- UEFA #WePlayStrong campaign:
- UEFA will be initiating its #WePlayStrong campaign in 2017 and is investing signficant money in women’s football following a huge growth trend in recent years.
I wanted to highlight Title IX separately due to its significance. Title IX of the Education Amendments Act of 1972 is a US federal law that states:
“No person in the United States shall, on the basis of sex, be excluded from participation in, be denied the benefits of, or be subjected to discrimination under any education program or activity receiving Federal financial assistance.”
It basically means that in US college sports, women must have equal opportunities and treatment to men in terms of sports participation, athletic scholarships and use of equipment/facilities/coaching etc.
A debate exists on whether this is fair given the revenue generated by college football and college basketball is used to prop up other non-revenue generating sports. Title IX further complicates this with the requirements of funding women’s sports teams. To remain part of the system, college athletes cannot earn a salary or take on sponsorships and so elite college footballers and basketballers consider this to be unfair. Nevertheless, I believe that this level of ‘socialism’ in sport is important as each year it allows many hundreds of thousands of female athletes in the US to gain a subsidised university education in a country where education costs are extremely high. It also directly promotes and encourages women to play sport and could well be a key success factor of the USA in various women’s sports.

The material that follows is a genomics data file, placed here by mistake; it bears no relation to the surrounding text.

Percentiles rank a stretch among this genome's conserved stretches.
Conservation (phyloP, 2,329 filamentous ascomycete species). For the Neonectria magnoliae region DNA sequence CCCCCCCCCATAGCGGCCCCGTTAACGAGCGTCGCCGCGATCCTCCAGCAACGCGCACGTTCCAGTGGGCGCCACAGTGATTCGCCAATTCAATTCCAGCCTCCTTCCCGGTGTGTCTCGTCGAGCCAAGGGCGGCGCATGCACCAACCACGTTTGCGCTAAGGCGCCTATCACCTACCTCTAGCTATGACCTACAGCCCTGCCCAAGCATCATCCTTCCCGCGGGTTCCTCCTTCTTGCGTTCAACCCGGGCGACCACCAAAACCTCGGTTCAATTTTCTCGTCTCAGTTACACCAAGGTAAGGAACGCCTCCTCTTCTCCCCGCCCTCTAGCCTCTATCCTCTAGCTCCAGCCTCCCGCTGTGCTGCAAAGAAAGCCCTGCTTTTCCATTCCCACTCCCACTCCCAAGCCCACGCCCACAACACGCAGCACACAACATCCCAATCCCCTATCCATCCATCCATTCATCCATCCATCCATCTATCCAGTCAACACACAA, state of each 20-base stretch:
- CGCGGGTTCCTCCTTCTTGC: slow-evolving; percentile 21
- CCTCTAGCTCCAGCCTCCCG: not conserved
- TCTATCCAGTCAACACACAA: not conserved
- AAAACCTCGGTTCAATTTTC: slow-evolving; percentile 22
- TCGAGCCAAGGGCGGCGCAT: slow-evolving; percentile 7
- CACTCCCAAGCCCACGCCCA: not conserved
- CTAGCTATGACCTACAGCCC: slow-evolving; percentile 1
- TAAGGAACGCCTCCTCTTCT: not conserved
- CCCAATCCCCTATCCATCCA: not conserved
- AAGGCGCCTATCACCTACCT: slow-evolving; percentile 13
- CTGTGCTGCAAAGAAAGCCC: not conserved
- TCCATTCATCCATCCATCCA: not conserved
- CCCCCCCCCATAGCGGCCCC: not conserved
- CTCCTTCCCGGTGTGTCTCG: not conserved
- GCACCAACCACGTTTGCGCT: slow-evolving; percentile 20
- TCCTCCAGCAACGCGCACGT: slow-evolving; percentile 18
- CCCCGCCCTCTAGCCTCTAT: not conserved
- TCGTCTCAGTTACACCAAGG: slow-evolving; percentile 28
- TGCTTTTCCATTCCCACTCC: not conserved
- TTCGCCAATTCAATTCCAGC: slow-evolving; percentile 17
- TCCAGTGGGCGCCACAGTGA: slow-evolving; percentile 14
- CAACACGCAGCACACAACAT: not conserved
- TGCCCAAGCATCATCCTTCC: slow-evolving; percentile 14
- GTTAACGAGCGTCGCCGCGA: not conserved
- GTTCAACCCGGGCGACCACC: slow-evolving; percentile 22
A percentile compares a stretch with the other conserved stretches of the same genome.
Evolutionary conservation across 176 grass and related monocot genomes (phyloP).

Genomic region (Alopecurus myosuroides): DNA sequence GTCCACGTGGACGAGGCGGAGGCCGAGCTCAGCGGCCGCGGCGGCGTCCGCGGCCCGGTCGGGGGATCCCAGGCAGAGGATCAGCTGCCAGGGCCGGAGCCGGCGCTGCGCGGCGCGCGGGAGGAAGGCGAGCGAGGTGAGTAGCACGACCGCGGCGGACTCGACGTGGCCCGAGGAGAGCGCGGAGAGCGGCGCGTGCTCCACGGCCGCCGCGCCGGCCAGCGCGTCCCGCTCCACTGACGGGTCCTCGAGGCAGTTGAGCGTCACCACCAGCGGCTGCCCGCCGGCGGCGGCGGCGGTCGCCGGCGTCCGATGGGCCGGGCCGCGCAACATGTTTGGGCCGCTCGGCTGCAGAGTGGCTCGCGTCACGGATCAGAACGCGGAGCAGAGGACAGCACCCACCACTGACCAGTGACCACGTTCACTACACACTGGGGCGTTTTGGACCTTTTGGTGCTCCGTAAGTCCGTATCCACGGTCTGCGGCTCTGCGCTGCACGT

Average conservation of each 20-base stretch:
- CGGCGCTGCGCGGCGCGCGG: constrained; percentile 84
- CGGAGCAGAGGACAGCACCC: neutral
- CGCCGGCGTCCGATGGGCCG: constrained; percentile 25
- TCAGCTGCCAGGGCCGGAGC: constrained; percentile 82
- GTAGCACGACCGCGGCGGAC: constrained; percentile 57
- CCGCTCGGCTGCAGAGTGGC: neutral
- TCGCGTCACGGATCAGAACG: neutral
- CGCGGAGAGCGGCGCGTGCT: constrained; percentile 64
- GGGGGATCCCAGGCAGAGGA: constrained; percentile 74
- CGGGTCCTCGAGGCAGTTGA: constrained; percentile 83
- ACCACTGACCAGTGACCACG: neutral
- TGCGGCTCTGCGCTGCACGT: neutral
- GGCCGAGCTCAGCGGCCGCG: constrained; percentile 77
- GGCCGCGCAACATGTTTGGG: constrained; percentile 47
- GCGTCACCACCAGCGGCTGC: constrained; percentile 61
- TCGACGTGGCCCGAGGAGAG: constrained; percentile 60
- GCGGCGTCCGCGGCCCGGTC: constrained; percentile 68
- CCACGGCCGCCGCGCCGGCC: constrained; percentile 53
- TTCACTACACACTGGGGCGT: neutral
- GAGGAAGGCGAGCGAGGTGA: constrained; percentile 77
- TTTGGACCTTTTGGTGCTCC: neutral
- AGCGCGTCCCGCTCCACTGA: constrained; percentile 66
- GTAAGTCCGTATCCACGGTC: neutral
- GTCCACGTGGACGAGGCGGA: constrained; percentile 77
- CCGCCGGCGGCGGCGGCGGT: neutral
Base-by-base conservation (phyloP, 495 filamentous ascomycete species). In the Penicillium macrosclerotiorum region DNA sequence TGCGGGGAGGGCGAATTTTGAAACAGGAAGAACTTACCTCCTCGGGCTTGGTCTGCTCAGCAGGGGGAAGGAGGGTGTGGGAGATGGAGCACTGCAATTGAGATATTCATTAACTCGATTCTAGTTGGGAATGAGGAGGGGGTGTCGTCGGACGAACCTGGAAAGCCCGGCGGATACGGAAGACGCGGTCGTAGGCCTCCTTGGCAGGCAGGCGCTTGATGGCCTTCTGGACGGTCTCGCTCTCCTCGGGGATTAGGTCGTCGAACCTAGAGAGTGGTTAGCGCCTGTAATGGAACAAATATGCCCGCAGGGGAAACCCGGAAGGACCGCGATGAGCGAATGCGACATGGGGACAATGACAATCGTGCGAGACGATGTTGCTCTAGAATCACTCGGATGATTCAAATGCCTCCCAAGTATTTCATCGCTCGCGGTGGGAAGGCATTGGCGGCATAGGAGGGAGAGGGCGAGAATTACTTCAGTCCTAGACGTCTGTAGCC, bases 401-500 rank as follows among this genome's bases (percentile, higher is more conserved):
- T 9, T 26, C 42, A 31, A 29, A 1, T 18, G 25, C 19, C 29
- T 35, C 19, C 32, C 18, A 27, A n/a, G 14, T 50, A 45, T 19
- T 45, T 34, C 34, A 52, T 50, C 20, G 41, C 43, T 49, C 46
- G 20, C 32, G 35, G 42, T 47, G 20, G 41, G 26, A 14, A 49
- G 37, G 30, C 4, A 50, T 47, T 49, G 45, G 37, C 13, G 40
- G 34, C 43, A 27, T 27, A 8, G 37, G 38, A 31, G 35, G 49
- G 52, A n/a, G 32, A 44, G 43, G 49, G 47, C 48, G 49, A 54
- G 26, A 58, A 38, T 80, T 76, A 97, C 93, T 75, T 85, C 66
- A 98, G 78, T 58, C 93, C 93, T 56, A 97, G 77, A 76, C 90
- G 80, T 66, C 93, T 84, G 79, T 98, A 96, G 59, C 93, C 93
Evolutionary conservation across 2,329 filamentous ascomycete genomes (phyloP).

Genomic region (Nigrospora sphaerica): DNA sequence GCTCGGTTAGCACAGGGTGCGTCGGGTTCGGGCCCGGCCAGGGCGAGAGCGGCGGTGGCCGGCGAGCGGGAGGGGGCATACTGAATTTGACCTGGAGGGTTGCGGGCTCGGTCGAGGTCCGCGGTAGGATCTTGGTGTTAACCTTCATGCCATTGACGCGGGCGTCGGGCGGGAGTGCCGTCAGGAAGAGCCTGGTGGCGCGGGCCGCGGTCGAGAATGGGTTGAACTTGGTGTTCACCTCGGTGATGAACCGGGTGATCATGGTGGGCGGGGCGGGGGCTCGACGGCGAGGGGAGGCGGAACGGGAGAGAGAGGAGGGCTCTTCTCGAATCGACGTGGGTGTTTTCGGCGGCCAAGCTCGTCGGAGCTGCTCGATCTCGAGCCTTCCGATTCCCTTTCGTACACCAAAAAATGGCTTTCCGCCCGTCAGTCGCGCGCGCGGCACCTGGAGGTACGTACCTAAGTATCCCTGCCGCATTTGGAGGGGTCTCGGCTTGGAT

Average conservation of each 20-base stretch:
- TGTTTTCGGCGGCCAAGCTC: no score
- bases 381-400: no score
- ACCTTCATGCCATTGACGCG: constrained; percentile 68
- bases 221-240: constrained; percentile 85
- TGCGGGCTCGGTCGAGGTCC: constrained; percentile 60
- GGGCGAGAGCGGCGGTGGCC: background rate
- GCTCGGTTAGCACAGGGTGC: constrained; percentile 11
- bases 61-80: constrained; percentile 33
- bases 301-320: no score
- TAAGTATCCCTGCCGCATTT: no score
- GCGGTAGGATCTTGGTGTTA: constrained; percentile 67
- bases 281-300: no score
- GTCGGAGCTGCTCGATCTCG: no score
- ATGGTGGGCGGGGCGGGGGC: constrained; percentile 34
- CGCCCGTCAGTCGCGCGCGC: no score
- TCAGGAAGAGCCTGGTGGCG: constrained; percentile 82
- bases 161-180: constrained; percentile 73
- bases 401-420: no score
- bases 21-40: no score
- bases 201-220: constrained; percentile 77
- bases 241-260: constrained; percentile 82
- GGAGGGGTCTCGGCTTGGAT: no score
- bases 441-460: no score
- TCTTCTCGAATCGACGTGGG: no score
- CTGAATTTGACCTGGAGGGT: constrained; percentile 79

Combined Men’s and Women’s Sport
There are some interesting cases in world sport where men and women compete against each other. In sports where technique and dexterity are more important than strength and speed there are some great opportunities. Consider some of the following examples:
- Men and women have competed against each other since the 1964 Olympics and even earlier in some disciplines.
- Sailing was a mixed sport until 1988. It has since changed for most events, but the Nacra 17 discipline remains a mixed event to this day.
- Tennis/Badminton – Mixed Doubles
- The International Shooting Sport Federation is considering scrapping some gender specific events in favour of three mixed events at the Tokyo 2020 Olympic Games.
How to Proceed as a Sports Marketer?
The first step is to drive your sports organisation to analyse the potential of women’s sport as this will vary greatly depending on the sport. The next step is to use the data and insights that you uncover to develop a strategy for how your sports organisation can generate interest in the women’s version of the sport and whether any adjustments should be made to give it every chance of success. Finally you will need to push your sports organisation’s leaders to set aside a decent marketing budget that will allow you to seriously promote your women’s sport.
Driving a change in attitudes through an organisation can be difficult, but if the opportunity is there, it is your job as a sports marketer to make it happen!
What do you think of the women’s sport opportunity? I’d love to hear your thoughts in the comments section below.
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Women’s Football Marketing Coordinator at UEFA
Ivan is a sports marketer with extensive Blue Chip FMCG experience and an MA in International Sports Management. He was born in Croatia, grew up in Sydney, Australia and has spent four years working and studying in Croatia, Ireland, the UK, Italy and Switzerland.